Thanks very much to Jeanne for the ideas with this. It sort of came together from ideas of her with a bit of polishing. And it is the chance to put certain elements together.
Otosan Uchi – Spring 1228
The letter came for Kakita Kyoumi in the middle of the night. She did not fully see the messenger, the letter had no signature or chop. It bore just a single line of text.
The kite has cut its strings.
Kyoumi felt a chill down to her very soul. This news she had long dreaded. Talked about only in closed room with hushed whispers. They had all known it was coming, done what they could to prevent it. But there had been losses against the Onyx last summer. The relentless, bloody, gruelling grind that had been Yuhimi’s rule since Kanpeki’s death. Who was she to blame him for being pushed to breaking point? It was a matter of time.
Kyoumi went to her desk and wrote a quick note. Sending the servant Izumi with it to Hida Kozan, the Voice of the Emperor.
“Put in his hands, wake him if you must,” said Kyoumi.
Then she went to change.
In Hida Kozan rooms in the palace, Kakita Kyoumi sat silently on a cushion, the darkness only penetrated by a single lantern. Quite a number of Kyoumi’s meetings with the Voice had been at such odd hours. Information came in when it did, and sometimes it had be seen to quickly.
Hida Kozan burst in, his face in an uncomfortable frown. “I have seen him, the Shogun, Akodo Kano,” said Kozan, his voice full and deep from his contact with the Void. “It is as you have said, Kakita-san. Kano rides for Otosan Uchi, the Bakufu with him. They will be here the day after tomorrow.”
“In some ways, I cannot blame him,” Kyoumi said, looking down at her hands. “When the Emperor…” She looked up at Kozan, “…when you ordered the Second Imperial Legion to the Shinomen last summer, leaving the First and joint forces undermanned in the middle of their offensive, many more wiser than I thought the decision mad.”
“And if I had not, we would have lost all that we have gained. Yuhimi would have reopened the First Seal. Kano must never know what was done that day.” Kozan paces, deep in thought, talking quickly. “After that and last winter, the Shogun has many in the courts with him. I do not believe he would go so far as to strike down the Emperor, but he could execute the Chosen and their allies in the Imperial court for corrupting the Emperor with bad advice. This would have the Son of Heaven surrounded by those only friendly to the Shogun…Kano could trap the Emperor, and those who survived, in the capital with the Legions outside. And with the Emerald Champion diverted so far north, there will not be time for him to intervene in such a coup. Afterwards, Kakita Karasu would be helpless to contest if word came that the Emperor forbade action against Kano.”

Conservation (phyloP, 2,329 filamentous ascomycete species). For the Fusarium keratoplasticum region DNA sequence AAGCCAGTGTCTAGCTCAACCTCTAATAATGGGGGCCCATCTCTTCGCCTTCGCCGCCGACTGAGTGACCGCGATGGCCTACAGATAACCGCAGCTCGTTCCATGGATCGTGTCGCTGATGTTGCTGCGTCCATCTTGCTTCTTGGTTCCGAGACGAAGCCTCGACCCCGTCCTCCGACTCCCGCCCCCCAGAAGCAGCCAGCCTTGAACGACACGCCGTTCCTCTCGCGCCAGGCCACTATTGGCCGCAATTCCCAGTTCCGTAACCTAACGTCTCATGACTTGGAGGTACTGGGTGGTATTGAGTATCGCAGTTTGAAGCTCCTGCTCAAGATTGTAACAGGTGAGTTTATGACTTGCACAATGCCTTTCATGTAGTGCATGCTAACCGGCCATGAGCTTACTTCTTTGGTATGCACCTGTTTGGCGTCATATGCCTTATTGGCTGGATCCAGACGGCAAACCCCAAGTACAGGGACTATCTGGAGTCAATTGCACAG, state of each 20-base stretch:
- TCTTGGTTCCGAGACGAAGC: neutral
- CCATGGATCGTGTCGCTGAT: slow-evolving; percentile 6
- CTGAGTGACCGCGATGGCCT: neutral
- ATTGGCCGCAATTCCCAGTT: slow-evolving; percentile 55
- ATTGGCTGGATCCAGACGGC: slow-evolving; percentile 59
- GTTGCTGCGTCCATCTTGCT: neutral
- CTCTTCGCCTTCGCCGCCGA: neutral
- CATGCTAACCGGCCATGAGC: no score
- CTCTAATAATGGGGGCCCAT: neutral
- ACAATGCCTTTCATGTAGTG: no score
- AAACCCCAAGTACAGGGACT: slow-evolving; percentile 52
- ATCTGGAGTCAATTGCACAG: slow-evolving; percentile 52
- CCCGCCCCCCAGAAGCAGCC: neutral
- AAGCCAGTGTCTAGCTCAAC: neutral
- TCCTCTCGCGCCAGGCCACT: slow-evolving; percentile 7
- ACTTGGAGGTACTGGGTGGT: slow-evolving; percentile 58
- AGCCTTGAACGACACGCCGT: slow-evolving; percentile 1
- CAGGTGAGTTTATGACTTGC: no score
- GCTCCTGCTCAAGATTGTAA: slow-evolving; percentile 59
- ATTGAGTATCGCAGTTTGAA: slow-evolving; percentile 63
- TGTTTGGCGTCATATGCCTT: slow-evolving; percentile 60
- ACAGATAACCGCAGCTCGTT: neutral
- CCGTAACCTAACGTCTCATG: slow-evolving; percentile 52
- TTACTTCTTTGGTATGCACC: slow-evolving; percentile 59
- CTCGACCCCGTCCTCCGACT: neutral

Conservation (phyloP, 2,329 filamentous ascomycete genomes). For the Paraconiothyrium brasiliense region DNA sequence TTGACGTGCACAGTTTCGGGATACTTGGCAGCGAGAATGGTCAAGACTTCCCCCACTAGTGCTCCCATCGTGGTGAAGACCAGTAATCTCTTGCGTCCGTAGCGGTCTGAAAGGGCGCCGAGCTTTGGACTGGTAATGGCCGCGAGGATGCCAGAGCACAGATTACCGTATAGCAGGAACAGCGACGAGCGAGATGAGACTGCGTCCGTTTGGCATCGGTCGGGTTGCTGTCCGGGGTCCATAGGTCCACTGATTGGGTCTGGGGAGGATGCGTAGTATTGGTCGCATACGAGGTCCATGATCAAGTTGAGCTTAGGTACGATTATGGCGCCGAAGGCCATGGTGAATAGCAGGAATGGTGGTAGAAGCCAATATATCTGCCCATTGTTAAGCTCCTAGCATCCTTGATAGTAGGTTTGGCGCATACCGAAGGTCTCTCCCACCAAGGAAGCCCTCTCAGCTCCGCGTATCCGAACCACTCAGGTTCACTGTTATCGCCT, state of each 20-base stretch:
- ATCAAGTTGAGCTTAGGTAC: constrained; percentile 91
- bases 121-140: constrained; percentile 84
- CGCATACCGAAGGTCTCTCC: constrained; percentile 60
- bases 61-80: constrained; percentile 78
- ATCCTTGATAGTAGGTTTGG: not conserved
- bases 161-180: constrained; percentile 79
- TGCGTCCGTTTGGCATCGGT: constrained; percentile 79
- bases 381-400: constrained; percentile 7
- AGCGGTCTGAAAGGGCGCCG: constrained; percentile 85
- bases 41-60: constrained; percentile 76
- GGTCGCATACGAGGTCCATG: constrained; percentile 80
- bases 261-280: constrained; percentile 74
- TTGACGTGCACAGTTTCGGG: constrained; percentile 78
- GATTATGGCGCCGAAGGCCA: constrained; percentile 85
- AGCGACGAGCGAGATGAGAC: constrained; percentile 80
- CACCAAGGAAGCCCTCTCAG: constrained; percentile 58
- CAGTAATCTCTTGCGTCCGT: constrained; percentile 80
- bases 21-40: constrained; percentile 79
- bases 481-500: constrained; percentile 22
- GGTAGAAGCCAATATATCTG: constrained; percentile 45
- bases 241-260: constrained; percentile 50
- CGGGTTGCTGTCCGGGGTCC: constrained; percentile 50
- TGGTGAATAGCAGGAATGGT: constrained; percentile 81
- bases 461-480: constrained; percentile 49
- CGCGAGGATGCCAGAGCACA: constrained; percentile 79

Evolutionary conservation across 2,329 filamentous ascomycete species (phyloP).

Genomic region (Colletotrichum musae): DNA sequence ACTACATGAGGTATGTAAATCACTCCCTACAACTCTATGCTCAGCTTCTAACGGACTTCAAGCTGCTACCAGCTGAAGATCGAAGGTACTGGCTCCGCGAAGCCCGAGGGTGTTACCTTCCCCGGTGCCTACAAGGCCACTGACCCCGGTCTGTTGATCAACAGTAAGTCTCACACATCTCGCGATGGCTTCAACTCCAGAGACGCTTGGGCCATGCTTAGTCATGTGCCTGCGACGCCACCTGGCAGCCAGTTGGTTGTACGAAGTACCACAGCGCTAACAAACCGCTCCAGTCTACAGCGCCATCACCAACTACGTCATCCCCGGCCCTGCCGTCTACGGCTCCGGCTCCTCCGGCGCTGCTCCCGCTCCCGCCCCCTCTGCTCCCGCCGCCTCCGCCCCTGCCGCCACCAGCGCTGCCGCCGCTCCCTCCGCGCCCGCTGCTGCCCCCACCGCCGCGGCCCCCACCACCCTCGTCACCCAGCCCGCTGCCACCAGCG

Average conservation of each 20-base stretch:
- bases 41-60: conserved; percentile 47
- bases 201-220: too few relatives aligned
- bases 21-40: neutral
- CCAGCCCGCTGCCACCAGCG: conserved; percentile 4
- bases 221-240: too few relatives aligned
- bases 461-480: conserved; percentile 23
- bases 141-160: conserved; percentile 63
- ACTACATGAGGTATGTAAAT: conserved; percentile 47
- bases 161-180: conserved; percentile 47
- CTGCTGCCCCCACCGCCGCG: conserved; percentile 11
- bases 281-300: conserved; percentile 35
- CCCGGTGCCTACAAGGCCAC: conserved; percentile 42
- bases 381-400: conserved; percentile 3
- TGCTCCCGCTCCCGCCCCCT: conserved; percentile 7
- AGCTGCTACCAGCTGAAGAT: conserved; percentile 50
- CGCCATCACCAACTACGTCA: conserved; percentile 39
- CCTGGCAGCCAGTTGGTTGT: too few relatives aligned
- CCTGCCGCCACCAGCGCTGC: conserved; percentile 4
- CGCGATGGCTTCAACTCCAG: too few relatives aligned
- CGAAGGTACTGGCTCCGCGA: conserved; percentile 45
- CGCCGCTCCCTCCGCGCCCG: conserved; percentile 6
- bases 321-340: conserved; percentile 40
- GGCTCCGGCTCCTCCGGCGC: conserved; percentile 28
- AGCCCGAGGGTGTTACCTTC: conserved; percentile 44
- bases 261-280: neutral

Kyoumi looked thoughtful at this. “Hida-sama…what if there was a way to stop this completely?”
Kozan whipped his head around to look at her. “Eh?”
Kyoumi spoke calmly. “Birds return to their nests, but if the tree that shelters them is gone…”
Kozan sat down opposite her. “I am listening.”
Akodo Kano, Shogun of the Empire, rode up to Otosan Uchi with his banner flying free. Much of his escort was around him and additional forces awaiting him at the Legion Barracks. Riding up with Kano to the Imperial Palace were Ikoma Nishio, the Second General and Akodo Kibo, Taisa of the Golden Company.
Kano reached the gates of the palace and demanded to speak with the Emperor.
A single courtier emerged from the great gates and bowed. She was in her early thirties, a Crane with brown hair and grey eyes. Her on and make up were perfect, just as much armour for her as the Lion bushi wore. She bowed deeply before the Shogun when they entered, the full kowtow expected for one of his rank.
“Shogun Akodo Kano-no-kimi, I must humbly apologise. The Emperor is not in the capital at present,” Kyoumi said. “Please come in. May I offer you some tea?”
There was a long, awkward moment as the poet and the Shogun of the Empire faced each other down. She did not relent, so he did. He grunted, the Lion dismounted and followed her inside to a well-appointed reception room followed by Ikoma Nishio and Akodo Kibo, leaving their escort behind in confusion.
A servant appeared with a teapot and four cups. Kano sat at the table opposite her, Nisho and Kibo flanking him. They all drank their tea in silence.
“Perhaps I could speak to someone more senior?” Kano finally asked, trying to be conversational. “Chancellor Ide Meiryo-san, for instance?”
“Again, I apologise, Akodo-no-kimi,” said Kyoumi, her voice smooth as silk. “The senior members of the court are with the Emperor.”
“And when did they leave?” Kano asked.
“This morning,” said Kyoumi.
“This seems…quite sudden,” Kano said.
“I do not presume to know the mind of the Son of Heaven,” said Kyoumi. “But I serve as a trusted aide to the Voice. I swear, anything you tell me can be passed on to him. Perhaps a letter?”
“I must speak with the Emperor alone on matters of utmost importance,” said Kano. “Do you know when he will be returning?”
“I am afraid I do not know,” said Kyoumi. “Everyone of importance departed hastily with scarcely a word to any of us lowly assistants. More tea?”
Throughout it all, Ikoma Nishio seethed inwardly but said nothing. Akodo Kibo averted his gaze, but it was only when they were saying farewells did he look up. He and Kyoumi locked eyes for a single moment, he gave her a slight nod then he followed the Shogun out.